How to wake up by Pat Edwards

Always set an alarm, although you may not need it. Becoming fully awake is more a process than an event. My recommendations are as follows:

Accept that the sound made by your alarm is real, not imagined.
Accept also that it heralds the prospect of a day that requires your attention.
You would not have set an alarm if there was no imperative to get up and out.
Avoid thinking it is safe to close your eyes and drift a little.
We both know that you will fall into a deep sleep,
which will either precipitate lateness or a headache.
Acknowledge the presence of any other humans or animals sharing your bed.
Rushed or even luxurious hanky-panky is not recommended,
as this only makes getting up more complicated and/or upsets the pets caught up in the commotion. You could, if deemed thoughtful and/or encouraging, voice the fact that you did think about it, then move swiftly on.
Get some clothes on pronto, to discourage aforementioned prospect of a physical encounter,
and to preserve your dignity for Christ’s sake.
Do not try to make the bed immediately if persons or pets remain within its confines.
If they too have vacated, feel free to carry on.

That’s about it really.
It’s safe to assume that you are, in fact, up.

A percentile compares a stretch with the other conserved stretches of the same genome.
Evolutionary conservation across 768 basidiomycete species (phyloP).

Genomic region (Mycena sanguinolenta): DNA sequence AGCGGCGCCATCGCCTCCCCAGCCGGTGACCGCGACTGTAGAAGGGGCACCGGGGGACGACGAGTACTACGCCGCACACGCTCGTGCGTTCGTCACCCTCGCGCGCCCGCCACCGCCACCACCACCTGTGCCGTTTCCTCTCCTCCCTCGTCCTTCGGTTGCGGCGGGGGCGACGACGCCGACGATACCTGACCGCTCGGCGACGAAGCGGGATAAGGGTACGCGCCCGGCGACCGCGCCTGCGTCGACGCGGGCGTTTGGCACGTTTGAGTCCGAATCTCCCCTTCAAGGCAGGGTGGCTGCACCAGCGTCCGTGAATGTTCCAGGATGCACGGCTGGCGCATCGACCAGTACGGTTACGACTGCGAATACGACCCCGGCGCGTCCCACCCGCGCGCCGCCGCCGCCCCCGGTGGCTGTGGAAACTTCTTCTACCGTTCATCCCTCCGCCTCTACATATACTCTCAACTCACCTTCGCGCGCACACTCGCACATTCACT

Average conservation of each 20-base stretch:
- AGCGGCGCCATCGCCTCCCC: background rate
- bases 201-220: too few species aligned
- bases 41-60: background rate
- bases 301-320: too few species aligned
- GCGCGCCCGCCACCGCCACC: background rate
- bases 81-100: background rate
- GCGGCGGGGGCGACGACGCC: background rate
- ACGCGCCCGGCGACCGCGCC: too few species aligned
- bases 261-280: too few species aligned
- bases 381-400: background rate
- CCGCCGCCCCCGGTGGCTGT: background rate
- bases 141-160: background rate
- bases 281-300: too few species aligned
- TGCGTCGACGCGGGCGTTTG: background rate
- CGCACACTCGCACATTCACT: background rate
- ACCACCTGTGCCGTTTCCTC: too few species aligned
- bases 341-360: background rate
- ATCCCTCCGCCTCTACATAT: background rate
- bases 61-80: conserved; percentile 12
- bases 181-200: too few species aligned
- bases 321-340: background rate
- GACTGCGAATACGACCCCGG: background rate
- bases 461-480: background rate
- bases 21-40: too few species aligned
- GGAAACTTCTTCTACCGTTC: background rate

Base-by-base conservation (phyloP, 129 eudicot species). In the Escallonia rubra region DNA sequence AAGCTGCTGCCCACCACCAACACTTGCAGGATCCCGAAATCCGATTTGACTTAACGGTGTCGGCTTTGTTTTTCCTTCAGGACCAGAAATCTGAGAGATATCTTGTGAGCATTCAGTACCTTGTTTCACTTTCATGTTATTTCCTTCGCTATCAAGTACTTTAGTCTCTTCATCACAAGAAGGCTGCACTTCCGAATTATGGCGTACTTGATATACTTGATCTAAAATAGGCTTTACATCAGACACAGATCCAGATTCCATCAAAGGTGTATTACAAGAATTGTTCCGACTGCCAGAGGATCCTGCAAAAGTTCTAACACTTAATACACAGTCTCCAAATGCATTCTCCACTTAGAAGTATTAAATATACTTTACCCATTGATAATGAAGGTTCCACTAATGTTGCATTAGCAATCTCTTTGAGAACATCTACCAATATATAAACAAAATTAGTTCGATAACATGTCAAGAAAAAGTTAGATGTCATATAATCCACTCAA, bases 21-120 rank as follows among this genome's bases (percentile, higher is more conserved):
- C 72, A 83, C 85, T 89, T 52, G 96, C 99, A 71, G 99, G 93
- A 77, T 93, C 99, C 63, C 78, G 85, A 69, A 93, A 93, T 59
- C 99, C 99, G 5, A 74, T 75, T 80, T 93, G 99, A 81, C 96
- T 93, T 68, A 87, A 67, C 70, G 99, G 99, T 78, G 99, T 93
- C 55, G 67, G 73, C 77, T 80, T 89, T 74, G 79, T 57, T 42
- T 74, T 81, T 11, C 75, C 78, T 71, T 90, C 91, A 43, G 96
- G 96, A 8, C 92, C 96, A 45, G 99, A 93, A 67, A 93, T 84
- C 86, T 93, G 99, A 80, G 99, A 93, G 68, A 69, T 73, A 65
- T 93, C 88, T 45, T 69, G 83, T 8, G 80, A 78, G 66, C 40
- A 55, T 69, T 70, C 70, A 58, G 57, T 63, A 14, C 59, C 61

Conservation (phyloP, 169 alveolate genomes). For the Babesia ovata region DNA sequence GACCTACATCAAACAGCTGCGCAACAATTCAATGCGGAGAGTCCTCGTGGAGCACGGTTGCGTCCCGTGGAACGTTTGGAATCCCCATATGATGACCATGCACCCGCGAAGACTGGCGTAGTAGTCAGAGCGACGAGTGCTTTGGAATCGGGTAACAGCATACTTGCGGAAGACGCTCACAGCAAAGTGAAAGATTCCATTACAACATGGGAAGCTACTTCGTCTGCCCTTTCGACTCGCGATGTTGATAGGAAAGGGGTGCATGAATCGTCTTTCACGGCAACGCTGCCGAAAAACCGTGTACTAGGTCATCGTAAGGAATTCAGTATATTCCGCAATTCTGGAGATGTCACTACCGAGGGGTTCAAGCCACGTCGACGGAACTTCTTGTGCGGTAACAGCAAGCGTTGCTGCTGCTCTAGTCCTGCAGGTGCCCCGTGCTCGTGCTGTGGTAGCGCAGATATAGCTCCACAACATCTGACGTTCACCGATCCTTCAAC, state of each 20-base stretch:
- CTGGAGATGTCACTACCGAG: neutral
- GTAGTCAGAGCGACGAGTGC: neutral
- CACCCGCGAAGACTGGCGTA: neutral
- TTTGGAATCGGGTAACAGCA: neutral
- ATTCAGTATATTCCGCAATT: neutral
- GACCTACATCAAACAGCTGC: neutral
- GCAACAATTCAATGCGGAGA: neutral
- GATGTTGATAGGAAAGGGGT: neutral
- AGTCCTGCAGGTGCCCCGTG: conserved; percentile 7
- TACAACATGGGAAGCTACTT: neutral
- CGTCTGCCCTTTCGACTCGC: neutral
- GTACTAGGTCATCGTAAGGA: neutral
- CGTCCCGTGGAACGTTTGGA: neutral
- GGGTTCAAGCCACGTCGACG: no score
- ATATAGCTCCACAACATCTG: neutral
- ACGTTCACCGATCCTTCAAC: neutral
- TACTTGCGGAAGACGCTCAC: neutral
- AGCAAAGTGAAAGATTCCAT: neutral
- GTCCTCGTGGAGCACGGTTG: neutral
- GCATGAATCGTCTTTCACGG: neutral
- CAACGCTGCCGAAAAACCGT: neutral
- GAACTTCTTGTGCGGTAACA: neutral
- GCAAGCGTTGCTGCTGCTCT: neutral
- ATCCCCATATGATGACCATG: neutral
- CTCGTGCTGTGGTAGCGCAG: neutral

The awake bit may depend on caffeine, shower and other sundry paraphernalia but, essentially, you’re good to go.

Repeat ad infinitum as the alternative is, for the most part, singularly unappealing.

Pat Edwards is a writer, teacher and performer living in Mid Wales. Her work has appeared in publications such as Obsessed with Pipework, Amaryllis, The Fat Damsel, Picaroon, The Rat’s Ass and Ink Pantry. Pat runs Verbatim poetry open mics and is curating the 2017 Welshpool Poetry Festival.


Degrees of Separation by Maurice Devitt

When my wife ran away
with the milkman, I didn’t notice
for days. Just assumed
she was busy at work – rising early,
returning late. I had seamlessly
stepped into the breach – assembling
superfood lunches from berries
and bugs, ferrying the kids to lacrosse
and astrophysics, and debating
Sartre and Schopenhauer way past
their bedtime. So it was only
the third day, as I stumbled
from the fug of sleep,
that I was struck by the empties
building up on the step.


Dating Profile Identification by Josa Young

All of
Cis Man
Non binary
Still just wants to climb in my pants
Nothing really changes

Josa Young is a novelist and copywriter. Her two novels One Apple Tasted and Sail Upon the Land are out there somewhere being read. She was a decent poet up until puberty, and has taken to verse again as all the creative frenzy of childbearing has faded.